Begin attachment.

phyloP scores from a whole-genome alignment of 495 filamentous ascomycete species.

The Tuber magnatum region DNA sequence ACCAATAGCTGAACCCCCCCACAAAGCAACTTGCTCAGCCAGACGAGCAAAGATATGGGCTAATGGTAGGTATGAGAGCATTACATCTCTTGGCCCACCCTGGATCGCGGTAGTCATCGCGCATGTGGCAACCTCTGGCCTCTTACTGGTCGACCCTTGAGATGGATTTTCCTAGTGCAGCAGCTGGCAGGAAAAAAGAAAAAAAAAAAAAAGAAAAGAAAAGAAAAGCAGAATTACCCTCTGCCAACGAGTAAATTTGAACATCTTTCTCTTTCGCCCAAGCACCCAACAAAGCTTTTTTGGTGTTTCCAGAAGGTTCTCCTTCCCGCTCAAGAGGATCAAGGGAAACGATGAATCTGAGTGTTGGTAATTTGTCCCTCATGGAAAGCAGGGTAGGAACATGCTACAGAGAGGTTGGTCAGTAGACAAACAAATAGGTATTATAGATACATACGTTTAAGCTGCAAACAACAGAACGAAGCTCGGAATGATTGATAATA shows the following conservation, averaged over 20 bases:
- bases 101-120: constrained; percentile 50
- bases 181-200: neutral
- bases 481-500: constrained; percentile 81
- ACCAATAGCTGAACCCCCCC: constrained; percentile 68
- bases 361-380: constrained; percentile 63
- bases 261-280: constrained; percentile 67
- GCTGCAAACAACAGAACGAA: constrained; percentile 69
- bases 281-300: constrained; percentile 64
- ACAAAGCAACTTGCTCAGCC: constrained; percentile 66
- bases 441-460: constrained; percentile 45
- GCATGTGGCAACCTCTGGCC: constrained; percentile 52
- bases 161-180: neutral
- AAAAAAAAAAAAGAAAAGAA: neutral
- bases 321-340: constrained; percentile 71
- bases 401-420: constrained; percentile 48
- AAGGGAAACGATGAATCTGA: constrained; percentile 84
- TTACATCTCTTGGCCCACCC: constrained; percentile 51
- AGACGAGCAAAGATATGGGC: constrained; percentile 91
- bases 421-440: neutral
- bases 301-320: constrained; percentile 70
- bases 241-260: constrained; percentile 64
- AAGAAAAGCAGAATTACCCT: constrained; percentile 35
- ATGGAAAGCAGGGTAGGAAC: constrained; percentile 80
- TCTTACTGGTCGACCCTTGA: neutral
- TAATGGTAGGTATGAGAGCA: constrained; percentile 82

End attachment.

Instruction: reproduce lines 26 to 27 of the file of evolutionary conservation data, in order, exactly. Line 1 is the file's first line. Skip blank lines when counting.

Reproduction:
- TCTTACTGGTCGACCCTTGA: neutral
- TAATGGTAGGTATGAGAGCA: constrained; percentile 82